Here is the original piece. You can see the hole at the bottom of the door.
Updating a 70's Style Coat Rack Storage Bench
I found this old coat rack storage bench at a thrift store for $10! It was in good condition except for a small hole in one of the door panels and a flat, dirty seat cushion. So I reupholstered the seat and then tried to find a way to replace the door panels - all with the goal of updating the 70's look.
The first thing I did was start removing all the pieces that made up the door panels. I started at the bottom where the hole made it easier to start pulling out the pieces.
For the rest of the panels, I used a large drill bit to create a small hole and then started pulling it apart. When I first started this process, I was just using my bare hands to get all the panel pieces out, but I ended up with a few scratches, so I grabbed a pliers to help removed the broken pieces.
For the new paneling, I wanted to use multi-color stained wood strips. I got a long piece of plywood and used a table saw to cut 2 inch wide strips. Once I had enough to cover the doors and the bottom panels, I sanded each piece before I started staining.
I had picked up this blue-gray paint at the discounted/returned paint section at Home Depot and didn't have a specific use for it. But when I started this project, I thought it could work as a paint wash. I poured a little bit of paint in a small container, added water, and stirred it up before brushing it on. This paint wash technique lets you see the wood grain through the color, giving it almost a stained look. The first wood piece I painted was too dark, so I simply added more water to dilute the color a bit.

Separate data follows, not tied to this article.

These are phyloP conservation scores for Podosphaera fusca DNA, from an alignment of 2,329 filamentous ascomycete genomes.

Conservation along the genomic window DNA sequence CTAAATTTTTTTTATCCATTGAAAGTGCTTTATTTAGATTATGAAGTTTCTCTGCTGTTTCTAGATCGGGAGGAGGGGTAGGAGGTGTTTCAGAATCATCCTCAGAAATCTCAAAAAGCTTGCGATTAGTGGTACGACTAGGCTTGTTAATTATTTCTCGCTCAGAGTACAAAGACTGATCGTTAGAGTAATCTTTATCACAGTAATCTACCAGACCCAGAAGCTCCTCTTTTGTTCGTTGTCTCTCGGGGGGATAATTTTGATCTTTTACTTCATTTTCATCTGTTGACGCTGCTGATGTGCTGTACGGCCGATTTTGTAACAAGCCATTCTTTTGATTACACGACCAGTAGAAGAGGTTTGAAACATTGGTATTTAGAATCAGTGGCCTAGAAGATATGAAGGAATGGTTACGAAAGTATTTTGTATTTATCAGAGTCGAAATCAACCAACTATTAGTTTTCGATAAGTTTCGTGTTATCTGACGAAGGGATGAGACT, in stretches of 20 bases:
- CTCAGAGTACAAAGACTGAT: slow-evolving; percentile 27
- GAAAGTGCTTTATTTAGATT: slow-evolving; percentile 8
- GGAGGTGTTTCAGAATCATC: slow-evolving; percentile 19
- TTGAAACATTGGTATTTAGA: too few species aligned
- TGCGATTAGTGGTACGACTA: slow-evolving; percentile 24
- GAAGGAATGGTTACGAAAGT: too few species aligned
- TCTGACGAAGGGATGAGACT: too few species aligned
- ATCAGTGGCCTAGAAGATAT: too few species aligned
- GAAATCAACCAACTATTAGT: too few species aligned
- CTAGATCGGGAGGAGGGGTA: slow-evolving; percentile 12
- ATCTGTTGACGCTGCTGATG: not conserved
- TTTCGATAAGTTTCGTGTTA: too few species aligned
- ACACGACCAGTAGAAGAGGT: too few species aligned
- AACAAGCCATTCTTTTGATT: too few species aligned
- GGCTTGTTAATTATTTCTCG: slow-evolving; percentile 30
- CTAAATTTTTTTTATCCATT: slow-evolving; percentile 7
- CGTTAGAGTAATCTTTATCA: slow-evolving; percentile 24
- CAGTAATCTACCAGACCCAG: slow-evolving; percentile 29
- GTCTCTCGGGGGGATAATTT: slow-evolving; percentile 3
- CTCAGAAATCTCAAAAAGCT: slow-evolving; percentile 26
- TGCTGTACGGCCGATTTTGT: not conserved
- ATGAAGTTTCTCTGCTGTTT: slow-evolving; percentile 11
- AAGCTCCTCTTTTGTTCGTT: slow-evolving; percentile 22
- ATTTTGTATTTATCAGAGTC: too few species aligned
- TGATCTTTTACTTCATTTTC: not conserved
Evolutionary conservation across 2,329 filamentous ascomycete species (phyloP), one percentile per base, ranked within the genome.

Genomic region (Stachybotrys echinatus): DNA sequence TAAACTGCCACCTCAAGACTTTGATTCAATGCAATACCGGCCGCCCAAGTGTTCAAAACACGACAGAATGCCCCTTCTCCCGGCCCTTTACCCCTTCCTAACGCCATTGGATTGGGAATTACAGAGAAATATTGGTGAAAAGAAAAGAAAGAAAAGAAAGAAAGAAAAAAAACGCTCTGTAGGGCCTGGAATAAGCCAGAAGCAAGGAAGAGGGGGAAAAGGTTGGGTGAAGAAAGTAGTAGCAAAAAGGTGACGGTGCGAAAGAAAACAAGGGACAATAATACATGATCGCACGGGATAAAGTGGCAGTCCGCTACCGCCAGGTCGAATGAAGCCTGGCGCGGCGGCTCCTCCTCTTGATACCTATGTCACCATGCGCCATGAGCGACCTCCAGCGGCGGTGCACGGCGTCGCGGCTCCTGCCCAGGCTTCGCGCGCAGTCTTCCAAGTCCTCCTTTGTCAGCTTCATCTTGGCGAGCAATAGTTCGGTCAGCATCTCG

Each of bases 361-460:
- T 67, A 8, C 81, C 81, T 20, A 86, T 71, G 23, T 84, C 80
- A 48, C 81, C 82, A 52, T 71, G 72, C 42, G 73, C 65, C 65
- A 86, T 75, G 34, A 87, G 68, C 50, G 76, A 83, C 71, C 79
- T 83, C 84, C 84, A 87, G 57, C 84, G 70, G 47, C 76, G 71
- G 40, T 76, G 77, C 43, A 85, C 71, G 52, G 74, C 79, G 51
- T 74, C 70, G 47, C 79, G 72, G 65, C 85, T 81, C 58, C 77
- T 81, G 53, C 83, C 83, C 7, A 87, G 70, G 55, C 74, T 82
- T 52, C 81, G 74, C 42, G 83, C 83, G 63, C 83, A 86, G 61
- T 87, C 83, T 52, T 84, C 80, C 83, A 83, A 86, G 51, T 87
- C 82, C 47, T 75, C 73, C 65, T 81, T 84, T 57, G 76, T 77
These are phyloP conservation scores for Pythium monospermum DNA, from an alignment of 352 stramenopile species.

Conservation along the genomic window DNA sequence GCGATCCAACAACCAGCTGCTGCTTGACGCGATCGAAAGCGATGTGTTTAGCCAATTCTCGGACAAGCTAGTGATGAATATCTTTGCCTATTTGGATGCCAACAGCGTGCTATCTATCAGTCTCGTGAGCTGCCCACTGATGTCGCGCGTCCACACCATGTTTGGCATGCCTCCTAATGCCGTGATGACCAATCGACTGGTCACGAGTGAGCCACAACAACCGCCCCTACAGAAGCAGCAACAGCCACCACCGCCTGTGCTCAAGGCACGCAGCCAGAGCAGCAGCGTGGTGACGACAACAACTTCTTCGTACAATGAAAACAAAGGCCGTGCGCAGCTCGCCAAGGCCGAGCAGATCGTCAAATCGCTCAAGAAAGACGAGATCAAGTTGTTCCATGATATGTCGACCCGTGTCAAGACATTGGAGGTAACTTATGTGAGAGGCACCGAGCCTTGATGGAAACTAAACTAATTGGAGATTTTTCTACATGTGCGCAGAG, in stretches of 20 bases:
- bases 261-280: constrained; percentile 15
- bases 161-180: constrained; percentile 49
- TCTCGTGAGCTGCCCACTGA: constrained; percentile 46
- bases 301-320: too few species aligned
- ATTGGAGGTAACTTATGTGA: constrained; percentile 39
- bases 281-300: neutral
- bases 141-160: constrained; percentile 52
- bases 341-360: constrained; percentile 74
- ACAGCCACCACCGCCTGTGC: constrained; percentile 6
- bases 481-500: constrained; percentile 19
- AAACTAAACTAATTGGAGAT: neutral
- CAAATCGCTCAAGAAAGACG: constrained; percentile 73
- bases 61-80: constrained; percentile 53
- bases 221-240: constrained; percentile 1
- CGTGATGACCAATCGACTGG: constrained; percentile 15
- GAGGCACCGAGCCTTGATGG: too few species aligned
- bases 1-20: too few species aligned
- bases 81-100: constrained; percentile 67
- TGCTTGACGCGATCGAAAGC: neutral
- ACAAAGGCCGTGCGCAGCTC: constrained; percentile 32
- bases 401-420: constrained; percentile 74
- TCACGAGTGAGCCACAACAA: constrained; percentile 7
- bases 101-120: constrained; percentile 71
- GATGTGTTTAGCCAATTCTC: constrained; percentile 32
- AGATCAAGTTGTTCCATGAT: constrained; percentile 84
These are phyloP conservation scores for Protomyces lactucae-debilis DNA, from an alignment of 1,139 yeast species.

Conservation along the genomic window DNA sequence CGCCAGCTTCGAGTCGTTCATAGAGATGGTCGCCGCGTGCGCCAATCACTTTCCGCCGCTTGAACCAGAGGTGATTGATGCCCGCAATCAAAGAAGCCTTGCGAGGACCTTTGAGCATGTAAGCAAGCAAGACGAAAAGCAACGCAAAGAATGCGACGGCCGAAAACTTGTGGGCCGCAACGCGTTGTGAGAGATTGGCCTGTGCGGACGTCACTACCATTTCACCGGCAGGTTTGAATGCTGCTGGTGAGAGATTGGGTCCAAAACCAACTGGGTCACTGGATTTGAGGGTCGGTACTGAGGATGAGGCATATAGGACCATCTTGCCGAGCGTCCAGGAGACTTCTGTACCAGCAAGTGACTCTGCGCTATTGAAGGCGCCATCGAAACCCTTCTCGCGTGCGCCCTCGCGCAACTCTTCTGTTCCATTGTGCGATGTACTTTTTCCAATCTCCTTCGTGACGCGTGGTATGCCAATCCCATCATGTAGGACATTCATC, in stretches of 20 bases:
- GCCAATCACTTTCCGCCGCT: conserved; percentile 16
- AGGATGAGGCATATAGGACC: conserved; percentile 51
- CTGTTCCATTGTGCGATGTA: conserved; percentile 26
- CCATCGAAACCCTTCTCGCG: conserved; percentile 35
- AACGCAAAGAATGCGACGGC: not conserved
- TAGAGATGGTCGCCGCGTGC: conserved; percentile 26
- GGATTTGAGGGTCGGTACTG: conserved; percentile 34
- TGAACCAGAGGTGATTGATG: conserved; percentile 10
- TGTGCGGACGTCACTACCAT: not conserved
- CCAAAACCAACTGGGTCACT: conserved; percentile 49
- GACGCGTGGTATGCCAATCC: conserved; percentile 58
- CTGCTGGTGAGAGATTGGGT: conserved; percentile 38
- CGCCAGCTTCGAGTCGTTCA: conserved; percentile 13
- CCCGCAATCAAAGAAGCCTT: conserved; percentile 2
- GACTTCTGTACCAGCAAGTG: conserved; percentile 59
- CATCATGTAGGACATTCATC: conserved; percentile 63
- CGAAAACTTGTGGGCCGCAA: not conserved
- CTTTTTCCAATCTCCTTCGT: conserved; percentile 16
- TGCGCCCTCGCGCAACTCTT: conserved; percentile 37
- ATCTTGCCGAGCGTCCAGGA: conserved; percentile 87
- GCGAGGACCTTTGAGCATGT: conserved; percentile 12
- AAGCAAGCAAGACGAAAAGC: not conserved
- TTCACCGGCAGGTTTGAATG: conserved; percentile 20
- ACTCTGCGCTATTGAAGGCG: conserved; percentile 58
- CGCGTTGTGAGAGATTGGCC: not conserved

The other two colors I chose were both Minwax stains - Golden Pecan and Weathered Oak.
Once all the stain was dry, I covered each piece in polyurethane. After that, I took the door off of the coat rack and laid the pieces on the back side of the door. I used a nail gun to secure each piece in place.
For the bottom panels, I did the same process of cutting, staining, and poly on all of the wood strips. The only difference was that each wood strip on the doors was 2 inches, the bottom strips were 4 inches wide. I also added a 1x2 piece of wood to the center of each panel to make it more secure and help the panel strips lay flat.
Here is the final look!
(I didn't show the process of reupholstering the seat. But I have detailed tutorials of my upholstery process on some of my other posted projects.)
Before and After